This, of course, doesn't look good. Labour have been chucking big, headline grabbing policies left, right and centre ... Well, maybe not right. Left, left and centre left, perhaps.Westminster voting intention:— Britain Elects (@britainelects) 16 November 2019
CON: 44% (+3)
LAB: 28% (-1)
LDEM: 14% (-1)
BREX: 6% (-)
via @OpiniumResearch, surveyed this week
Chgs. w/ 08 Nov
But then again, Opinium have always tended to show big Tory leads. The 16% there isn't too outlandish for them. Every single one of their last ten polls has given the Tories a double digit lead. And 5 out of that 10 have given it as 15% or 16%.
Another interesting (for me) feature of Opinium's polling is that they seem to have recently started including the nationalist parties in Scotland and Wales - and this seems to have coincided with the ballooning of the Conservative lead.
What could this mean?
1 - The Tories became wildly popular at that time and it is just a coincidence.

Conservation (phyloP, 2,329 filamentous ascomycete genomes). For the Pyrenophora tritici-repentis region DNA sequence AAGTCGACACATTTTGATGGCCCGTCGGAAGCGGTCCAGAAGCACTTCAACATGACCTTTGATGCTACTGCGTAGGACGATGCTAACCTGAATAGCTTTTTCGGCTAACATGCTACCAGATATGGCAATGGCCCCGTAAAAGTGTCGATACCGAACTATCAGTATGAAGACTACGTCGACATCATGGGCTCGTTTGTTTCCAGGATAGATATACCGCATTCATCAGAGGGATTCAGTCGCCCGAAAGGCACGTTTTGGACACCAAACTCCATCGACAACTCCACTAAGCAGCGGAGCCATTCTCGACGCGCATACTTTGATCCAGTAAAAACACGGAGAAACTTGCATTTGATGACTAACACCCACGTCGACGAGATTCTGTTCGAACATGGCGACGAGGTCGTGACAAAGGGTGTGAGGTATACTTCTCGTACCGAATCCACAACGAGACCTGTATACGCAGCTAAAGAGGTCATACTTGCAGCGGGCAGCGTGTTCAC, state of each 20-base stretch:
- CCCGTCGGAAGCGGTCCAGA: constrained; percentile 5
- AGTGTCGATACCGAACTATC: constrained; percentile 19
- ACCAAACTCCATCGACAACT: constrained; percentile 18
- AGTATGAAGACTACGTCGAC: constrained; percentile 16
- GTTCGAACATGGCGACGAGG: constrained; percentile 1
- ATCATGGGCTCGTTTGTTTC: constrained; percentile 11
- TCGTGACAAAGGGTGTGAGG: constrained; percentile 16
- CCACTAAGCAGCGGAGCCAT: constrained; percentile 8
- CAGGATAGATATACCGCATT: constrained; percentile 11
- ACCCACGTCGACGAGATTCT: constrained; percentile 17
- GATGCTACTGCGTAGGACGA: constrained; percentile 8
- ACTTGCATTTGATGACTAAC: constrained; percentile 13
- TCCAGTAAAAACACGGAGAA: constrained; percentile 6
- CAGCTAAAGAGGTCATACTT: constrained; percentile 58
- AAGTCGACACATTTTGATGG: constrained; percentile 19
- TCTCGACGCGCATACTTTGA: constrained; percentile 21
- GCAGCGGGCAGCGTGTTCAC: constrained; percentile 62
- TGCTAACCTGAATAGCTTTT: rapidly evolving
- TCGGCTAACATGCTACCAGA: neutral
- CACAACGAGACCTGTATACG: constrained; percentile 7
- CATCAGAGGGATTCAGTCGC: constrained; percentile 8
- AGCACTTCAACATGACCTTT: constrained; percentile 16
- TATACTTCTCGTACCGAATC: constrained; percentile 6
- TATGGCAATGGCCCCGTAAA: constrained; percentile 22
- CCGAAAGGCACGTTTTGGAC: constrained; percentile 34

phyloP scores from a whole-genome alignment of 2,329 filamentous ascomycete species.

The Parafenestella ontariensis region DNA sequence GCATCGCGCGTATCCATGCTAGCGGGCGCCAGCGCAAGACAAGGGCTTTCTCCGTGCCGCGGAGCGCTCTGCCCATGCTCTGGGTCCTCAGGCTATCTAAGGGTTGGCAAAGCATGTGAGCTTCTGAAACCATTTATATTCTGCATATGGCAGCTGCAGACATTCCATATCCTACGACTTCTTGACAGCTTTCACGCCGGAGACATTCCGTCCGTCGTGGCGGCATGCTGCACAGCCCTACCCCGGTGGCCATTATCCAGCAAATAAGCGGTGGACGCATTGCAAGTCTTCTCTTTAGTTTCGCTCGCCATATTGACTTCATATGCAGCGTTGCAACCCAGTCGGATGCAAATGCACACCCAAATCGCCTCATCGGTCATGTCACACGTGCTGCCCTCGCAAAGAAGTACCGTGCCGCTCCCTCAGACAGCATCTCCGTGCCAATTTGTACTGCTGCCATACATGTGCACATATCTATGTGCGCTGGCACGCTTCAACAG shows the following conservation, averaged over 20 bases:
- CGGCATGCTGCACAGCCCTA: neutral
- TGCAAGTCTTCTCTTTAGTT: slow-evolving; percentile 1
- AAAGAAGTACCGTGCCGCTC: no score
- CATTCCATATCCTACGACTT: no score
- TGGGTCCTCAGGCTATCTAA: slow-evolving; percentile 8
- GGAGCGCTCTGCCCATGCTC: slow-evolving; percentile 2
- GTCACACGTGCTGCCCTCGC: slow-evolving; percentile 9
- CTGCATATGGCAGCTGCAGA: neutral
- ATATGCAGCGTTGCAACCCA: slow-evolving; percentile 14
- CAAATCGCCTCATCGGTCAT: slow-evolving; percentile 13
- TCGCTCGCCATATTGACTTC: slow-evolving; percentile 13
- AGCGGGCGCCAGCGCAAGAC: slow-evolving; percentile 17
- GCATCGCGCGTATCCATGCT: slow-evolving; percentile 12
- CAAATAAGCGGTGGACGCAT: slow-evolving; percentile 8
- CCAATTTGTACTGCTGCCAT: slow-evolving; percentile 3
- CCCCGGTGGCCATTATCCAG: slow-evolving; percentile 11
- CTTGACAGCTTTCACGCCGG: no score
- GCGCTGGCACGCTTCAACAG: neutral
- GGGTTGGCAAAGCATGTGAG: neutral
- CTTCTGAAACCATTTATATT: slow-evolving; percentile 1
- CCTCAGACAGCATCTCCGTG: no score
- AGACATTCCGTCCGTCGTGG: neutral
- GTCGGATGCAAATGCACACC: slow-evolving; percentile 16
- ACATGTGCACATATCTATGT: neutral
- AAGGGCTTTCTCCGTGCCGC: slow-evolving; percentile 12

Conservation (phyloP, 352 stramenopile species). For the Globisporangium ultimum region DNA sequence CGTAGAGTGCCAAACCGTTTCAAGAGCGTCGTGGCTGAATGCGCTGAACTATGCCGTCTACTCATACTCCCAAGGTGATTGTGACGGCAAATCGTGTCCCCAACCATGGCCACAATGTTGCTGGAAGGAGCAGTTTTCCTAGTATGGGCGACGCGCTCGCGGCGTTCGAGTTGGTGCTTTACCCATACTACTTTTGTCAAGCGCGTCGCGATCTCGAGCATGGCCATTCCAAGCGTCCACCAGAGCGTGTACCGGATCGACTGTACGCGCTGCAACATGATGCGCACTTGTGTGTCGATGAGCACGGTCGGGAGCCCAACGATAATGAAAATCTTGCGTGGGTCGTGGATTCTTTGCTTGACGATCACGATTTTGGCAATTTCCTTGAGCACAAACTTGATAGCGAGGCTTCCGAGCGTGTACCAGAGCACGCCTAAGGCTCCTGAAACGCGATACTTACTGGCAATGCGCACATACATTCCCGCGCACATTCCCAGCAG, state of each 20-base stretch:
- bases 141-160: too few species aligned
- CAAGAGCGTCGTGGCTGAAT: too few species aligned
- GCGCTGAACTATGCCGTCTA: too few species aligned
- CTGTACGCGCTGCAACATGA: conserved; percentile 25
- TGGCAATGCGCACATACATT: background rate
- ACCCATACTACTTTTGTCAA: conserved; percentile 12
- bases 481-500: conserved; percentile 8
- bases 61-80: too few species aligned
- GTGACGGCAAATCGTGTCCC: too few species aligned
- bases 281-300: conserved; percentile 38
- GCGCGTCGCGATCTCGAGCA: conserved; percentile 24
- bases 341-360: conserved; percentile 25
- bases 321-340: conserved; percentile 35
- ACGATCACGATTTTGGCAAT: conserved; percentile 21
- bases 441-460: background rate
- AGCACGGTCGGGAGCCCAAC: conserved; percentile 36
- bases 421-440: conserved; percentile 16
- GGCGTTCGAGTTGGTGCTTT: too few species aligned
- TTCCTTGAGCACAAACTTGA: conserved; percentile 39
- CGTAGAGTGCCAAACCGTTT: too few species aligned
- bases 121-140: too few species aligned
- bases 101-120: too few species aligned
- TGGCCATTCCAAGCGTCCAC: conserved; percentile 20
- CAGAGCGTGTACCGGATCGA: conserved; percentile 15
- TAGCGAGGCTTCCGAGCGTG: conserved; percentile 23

2 - Everyone in Scotland who supported SNP but didn't have the option said they'd vote Labour instead, and that was a lot of people; one they got the option of saying they'd vote SNP instead they did so, and Labour's vote collapsed.
3 - Opinium made some big methodological changes at the time and now their polling is completely bonkers.
Looking back at Opinium's polling pedigree, I find more reasons to be sceptical. In 2017, their polls in the month leading up to the election gave leads of 15%, 13%, 10%, 6% and 7% - so they did detect a narrowing of the Conservative lead, but seem to have consistently underestimated how tight the race was.
So if Opinium say the lead is 16% it is probably 8%.